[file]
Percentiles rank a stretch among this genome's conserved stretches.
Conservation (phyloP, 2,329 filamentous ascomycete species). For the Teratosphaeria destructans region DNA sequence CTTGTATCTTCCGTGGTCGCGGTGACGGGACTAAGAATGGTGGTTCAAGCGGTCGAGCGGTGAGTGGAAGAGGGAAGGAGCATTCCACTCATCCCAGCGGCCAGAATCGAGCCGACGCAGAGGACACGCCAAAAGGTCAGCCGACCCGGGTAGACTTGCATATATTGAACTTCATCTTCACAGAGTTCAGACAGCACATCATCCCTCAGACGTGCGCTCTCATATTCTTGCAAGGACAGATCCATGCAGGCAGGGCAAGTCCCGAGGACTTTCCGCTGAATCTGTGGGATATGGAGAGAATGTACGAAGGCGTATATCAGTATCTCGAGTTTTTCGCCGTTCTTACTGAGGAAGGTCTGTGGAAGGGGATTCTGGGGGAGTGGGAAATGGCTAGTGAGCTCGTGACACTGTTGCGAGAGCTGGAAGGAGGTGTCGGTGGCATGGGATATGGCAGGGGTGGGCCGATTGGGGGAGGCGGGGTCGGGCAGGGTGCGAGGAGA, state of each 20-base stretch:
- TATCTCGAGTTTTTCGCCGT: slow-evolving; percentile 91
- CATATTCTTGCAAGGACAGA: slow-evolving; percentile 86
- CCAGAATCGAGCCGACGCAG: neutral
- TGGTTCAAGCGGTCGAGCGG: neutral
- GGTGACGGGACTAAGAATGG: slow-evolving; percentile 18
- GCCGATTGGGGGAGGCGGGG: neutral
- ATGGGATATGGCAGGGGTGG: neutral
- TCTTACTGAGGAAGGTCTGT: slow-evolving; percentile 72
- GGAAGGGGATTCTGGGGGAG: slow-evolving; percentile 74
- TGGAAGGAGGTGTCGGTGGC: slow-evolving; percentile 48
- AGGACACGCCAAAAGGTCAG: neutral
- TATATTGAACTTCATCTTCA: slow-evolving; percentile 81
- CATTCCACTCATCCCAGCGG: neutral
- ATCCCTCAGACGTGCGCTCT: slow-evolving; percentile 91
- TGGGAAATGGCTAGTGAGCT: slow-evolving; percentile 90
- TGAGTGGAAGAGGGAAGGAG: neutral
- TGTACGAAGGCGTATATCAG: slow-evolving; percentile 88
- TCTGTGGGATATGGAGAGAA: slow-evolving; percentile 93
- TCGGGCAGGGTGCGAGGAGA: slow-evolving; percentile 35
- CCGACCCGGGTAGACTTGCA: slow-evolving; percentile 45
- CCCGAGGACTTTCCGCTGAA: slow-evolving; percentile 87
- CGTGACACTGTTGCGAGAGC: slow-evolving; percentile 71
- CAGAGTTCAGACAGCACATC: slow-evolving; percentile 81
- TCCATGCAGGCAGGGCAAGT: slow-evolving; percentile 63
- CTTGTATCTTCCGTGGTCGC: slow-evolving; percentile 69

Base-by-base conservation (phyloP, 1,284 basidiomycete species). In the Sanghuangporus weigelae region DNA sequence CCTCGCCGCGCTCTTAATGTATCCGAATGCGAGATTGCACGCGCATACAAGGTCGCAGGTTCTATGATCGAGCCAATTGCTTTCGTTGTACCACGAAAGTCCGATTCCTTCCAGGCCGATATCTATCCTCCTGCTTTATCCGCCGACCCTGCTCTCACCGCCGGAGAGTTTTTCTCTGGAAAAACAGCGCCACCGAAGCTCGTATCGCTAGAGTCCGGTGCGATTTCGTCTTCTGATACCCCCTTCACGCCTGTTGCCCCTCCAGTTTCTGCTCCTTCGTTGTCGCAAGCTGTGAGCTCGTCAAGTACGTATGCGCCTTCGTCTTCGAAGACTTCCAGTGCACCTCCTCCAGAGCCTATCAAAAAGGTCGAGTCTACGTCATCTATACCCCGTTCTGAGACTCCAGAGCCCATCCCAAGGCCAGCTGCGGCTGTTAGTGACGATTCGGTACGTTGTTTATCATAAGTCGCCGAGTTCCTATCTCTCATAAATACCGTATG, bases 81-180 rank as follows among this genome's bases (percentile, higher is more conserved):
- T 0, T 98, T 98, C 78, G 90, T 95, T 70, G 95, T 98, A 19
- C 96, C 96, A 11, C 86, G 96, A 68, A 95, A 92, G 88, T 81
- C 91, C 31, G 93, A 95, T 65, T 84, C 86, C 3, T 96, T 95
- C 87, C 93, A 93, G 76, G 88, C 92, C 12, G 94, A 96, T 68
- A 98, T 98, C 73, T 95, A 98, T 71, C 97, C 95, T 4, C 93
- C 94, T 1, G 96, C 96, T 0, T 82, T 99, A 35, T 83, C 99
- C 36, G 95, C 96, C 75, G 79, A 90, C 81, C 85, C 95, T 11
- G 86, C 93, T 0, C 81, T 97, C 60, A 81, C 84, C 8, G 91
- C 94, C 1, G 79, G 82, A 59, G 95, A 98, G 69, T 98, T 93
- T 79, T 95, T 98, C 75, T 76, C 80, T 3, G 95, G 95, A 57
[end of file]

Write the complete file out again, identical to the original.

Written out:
Percentiles rank a stretch among this genome's conserved stretches.
Conservation (phyloP, 2,329 filamentous ascomycete species). For the Teratosphaeria destructans region DNA sequence CTTGTATCTTCCGTGGTCGCGGTGACGGGACTAAGAATGGTGGTTCAAGCGGTCGAGCGGTGAGTGGAAGAGGGAAGGAGCATTCCACTCATCCCAGCGGCCAGAATCGAGCCGACGCAGAGGACACGCCAAAAGGTCAGCCGACCCGGGTAGACTTGCATATATTGAACTTCATCTTCACAGAGTTCAGACAGCACATCATCCCTCAGACGTGCGCTCTCATATTCTTGCAAGGACAGATCCATGCAGGCAGGGCAAGTCCCGAGGACTTTCCGCTGAATCTGTGGGATATGGAGAGAATGTACGAAGGCGTATATCAGTATCTCGAGTTTTTCGCCGTTCTTACTGAGGAAGGTCTGTGGAAGGGGATTCTGGGGGAGTGGGAAATGGCTAGTGAGCTCGTGACACTGTTGCGAGAGCTGGAAGGAGGTGTCGGTGGCATGGGATATGGCAGGGGTGGGCCGATTGGGGGAGGCGGGGTCGGGCAGGGTGCGAGGAGA, state of each 20-base stretch:
- TATCTCGAGTTTTTCGCCGT: slow-evolving; percentile 91
- CATATTCTTGCAAGGACAGA: slow-evolving; percentile 86
- CCAGAATCGAGCCGACGCAG: neutral
- TGGTTCAAGCGGTCGAGCGG: neutral
- GGTGACGGGACTAAGAATGG: slow-evolving; percentile 18
- GCCGATTGGGGGAGGCGGGG: neutral
- ATGGGATATGGCAGGGGTGG: neutral
- TCTTACTGAGGAAGGTCTGT: slow-evolving; percentile 72
- GGAAGGGGATTCTGGGGGAG: slow-evolving; percentile 74
- TGGAAGGAGGTGTCGGTGGC: slow-evolving; percentile 48
- AGGACACGCCAAAAGGTCAG: neutral
- TATATTGAACTTCATCTTCA: slow-evolving; percentile 81
- CATTCCACTCATCCCAGCGG: neutral
- ATCCCTCAGACGTGCGCTCT: slow-evolving; percentile 91
- TGGGAAATGGCTAGTGAGCT: slow-evolving; percentile 90
- TGAGTGGAAGAGGGAAGGAG: neutral
- TGTACGAAGGCGTATATCAG: slow-evolving; percentile 88
- TCTGTGGGATATGGAGAGAA: slow-evolving; percentile 93
- TCGGGCAGGGTGCGAGGAGA: slow-evolving; percentile 35
- CCGACCCGGGTAGACTTGCA: slow-evolving; percentile 45
- CCCGAGGACTTTCCGCTGAA: slow-evolving; percentile 87
- CGTGACACTGTTGCGAGAGC: slow-evolving; percentile 71
- CAGAGTTCAGACAGCACATC: slow-evolving; percentile 81
- TCCATGCAGGCAGGGCAAGT: slow-evolving; percentile 63
- CTTGTATCTTCCGTGGTCGC: slow-evolving; percentile 69

Base-by-base conservation (phyloP, 1,284 basidiomycete species). In the Sanghuangporus weigelae region DNA sequence CCTCGCCGCGCTCTTAATGTATCCGAATGCGAGATTGCACGCGCATACAAGGTCGCAGGTTCTATGATCGAGCCAATTGCTTTCGTTGTACCACGAAAGTCCGATTCCTTCCAGGCCGATATCTATCCTCCTGCTTTATCCGCCGACCCTGCTCTCACCGCCGGAGAGTTTTTCTCTGGAAAAACAGCGCCACCGAAGCTCGTATCGCTAGAGTCCGGTGCGATTTCGTCTTCTGATACCCCCTTCACGCCTGTTGCCCCTCCAGTTTCTGCTCCTTCGTTGTCGCAAGCTGTGAGCTCGTCAAGTACGTATGCGCCTTCGTCTTCGAAGACTTCCAGTGCACCTCCTCCAGAGCCTATCAAAAAGGTCGAGTCTACGTCATCTATACCCCGTTCTGAGACTCCAGAGCCCATCCCAAGGCCAGCTGCGGCTGTTAGTGACGATTCGGTACGTTGTTTATCATAAGTCGCCGAGTTCCTATCTCTCATAAATACCGTATG, bases 81-180 rank as follows among this genome's bases (percentile, higher is more conserved):
- T 0, T 98, T 98, C 78, G 90, T 95, T 70, G 95, T 98, A 19
- C 96, C 96, A 11, C 86, G 96, A 68, A 95, A 92, G 88, T 81
- C 91, C 31, G 93, A 95, T 65, T 84, C 86, C 3, T 96, T 95
- C 87, C 93, A 93, G 76, G 88, C 92, C 12, G 94, A 96, T 68
- A 98, T 98, C 73, T 95, A 98, T 71, C 97, C 95, T 4, C 93
- C 94, T 1, G 96, C 96, T 0, T 82, T 99, A 35, T 83, C 99
- C 36, G 95, C 96, C 75, G 79, A 90, C 81, C 85, C 95, T 11
- G 86, C 93, T 0, C 81, T 97, C 60, A 81, C 84, C 8, G 91
- C 94, C 1, G 79, G 82, A 59, G 95, A 98, G 69, T 98, T 93
- T 79, T 95, T 98, C 75, T 76, C 80, T 3, G 95, G 95, A 57